I have created this post in response to the success I’ve had at several workshops and conferences with what at first seemed to me a brave experiment: to see how much useful critical commentary and helpful (to the author) feedback could be extracted from just a single page—the first page—of a work-in-progress.

The first time I performed this experiment was at the New York Round Table Writer’s Conference, at the General Society of Mechanics and Tradesmen Library in Manhattan. I asked participants at the conference to submit—ahead of time and anonymously—the first page of a work-in-progress into a pool from which I would later draw at random.

About twenty authors submitted. During the conference these authors joined me in a large room packed with about seventy people. Since the submissions were made anonymously, I had no idea which faces in the room belonged to the authors whose works I would be commenting on.

One by one I extracted pages from the pile of twenty, copies of which were available to those in the audience. Together we read the pages. I gave my comments first, and then I opened the floor to discussion.

The experiment couldn’t have been more successful. Just as I’d suspected, each of the first pages presented specific problems and solutions that opened up broader areas of discussion. I got the sense—as did everyone in the room, I think—that most if not all of the challenges pertaining to each of the works-in-progress we examined that afternoon were concentrated into those first pages, so that—had the full manuscripts been available, there would have been scarcely any need to read on. Most of what those authors needed to hear about their works they heard that day—enough, anyway, to return to their writing desks with a solid sense of what, if anything, they needed to do by way of revising or continuing to revise their works.

In one or two cases, what the authors heard was, “This is ready for publication.” Always nice to hear.

My purpose with this blog is to offer other authors the same same opportunity to submit the first pages of their in-progress works and get feedback—first from me, and then, through comments, from others who may offer insights supporting or contradictory to mine. As the Italians like to say, “Tutto fa brodo”—everything makes broth.

There is no cost. I ask only that those who submit their first pages for discussion here allow the pages to be posted, and understand that the discussion is to be open to all followers of this blog. Also, I ask that any first pages submitted here be made available for use in a future print and or book use, with the same theme, structure, and purpose.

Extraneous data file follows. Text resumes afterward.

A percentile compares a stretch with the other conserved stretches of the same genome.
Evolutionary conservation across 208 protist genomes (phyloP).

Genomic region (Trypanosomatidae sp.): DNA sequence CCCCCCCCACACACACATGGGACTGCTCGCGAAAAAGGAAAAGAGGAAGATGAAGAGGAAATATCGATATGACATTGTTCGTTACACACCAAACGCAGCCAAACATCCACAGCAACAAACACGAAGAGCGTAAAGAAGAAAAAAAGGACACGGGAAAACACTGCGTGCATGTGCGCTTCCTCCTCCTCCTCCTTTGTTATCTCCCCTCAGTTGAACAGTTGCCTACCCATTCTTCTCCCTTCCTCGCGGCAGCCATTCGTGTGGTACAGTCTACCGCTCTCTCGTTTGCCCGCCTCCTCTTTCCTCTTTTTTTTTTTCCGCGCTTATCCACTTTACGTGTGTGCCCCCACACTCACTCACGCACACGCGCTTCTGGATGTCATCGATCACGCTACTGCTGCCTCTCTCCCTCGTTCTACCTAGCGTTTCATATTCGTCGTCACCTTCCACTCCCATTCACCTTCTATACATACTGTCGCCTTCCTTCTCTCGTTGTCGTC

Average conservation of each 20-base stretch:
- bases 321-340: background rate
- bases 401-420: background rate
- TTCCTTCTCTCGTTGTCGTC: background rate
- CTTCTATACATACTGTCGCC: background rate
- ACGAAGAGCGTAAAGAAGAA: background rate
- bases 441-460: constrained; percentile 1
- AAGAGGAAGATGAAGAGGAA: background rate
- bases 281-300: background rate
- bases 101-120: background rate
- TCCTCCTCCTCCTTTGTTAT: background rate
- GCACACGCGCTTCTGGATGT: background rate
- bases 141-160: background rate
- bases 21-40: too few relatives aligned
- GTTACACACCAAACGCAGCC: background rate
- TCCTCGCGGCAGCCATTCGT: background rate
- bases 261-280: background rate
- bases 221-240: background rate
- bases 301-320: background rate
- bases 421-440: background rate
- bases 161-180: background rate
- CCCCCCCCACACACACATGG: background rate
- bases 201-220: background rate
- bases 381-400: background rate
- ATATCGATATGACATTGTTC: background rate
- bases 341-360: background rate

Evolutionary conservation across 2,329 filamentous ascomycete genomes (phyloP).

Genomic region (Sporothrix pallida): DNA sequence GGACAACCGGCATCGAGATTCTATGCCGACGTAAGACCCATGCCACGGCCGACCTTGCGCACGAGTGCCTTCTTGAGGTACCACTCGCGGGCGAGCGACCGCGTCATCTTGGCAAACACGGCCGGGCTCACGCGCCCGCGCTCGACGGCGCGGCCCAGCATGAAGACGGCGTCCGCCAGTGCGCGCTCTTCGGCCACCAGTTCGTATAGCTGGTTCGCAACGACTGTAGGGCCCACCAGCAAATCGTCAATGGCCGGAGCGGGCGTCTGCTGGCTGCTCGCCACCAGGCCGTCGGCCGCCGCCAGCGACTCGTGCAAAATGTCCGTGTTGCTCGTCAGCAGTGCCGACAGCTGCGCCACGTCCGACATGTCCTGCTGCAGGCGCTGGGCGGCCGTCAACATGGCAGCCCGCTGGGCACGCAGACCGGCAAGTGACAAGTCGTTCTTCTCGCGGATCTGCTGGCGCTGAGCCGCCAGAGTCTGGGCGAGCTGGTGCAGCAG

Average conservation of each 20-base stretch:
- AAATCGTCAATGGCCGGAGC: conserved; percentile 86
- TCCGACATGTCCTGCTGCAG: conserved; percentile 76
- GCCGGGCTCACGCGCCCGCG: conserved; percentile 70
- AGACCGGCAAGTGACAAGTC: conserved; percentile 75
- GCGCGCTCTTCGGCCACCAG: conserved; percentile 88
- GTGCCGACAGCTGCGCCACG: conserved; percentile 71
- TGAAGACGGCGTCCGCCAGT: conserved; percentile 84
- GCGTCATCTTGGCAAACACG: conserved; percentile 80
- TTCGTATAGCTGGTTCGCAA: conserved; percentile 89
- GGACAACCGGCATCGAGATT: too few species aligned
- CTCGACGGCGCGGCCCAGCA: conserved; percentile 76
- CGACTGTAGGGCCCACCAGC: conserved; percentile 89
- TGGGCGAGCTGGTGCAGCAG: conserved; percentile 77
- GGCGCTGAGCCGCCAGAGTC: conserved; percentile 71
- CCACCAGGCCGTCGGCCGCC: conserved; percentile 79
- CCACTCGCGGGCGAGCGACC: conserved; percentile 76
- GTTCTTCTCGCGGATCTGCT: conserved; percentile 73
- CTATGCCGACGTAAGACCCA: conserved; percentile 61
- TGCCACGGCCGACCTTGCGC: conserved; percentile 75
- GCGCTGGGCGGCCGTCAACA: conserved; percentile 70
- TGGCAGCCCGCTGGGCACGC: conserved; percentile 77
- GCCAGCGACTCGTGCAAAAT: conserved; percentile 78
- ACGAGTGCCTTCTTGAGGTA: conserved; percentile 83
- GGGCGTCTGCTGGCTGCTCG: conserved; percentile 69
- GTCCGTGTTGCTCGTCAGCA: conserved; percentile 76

So—do consider sending me your first page. First pages (only, please!) should be sent to me as word.doc attachments. For my contact information please see the submissions sidebar at the top side of this page, or click HERE.

About Peter Selgin

Peter Selgin is the author of Drowning Lessons, winner of the 2007 Flannery O’Connor Award for Fiction, Life Goes to the Movies, a novel, two books on the craft of fiction, and several children’s books. His memoir, Confessions of a Left-Handed Man, was short-listed for the William Saroyan International Prize. His latest novel, The Water Master, won the William Faulkner Society Prize, selected by Random House Senior Editor Will Murphy. His work has won the Missouri Review Editors’ Prize, the Dana Award, six Best American Essay notable essay citations, and two selections for the Best American series. A second memoir, The Inventors, is forthcoming from Hawthorne Books in April of 2016. He teaches at Antioch University’s MFA program and is Assistant Professor of Creative Writing at Georgia College & State University.
This entry was posted in Your First Page. Bookmark the permalink.

3 Responses to Introduction

  1. Adele Annesi says:

    This is one of the most helpful and constructive blogs for current and would-be novelists on the planet-frighteningly astute!

  2. Paulette says:

    Very cool. When I have a first page I will submit it. (And I will have a first page…in the process of writing …don’t know which is the first page yet) Thank you!!!

  3. How wonderful! The thing is, most of what I write is only one page. How I wish there was something like this for picture books. I have not found it yet. Correct me if I’m wrong and there is something similar for PB writers. Either way, when I finish the first pages of my YA historical fiction I will consider sending it to you! Feel free to swing by and visit me at my blog. I absolutely love visitors!

Leave a Reply

Your email address will not be published. Required fields are marked *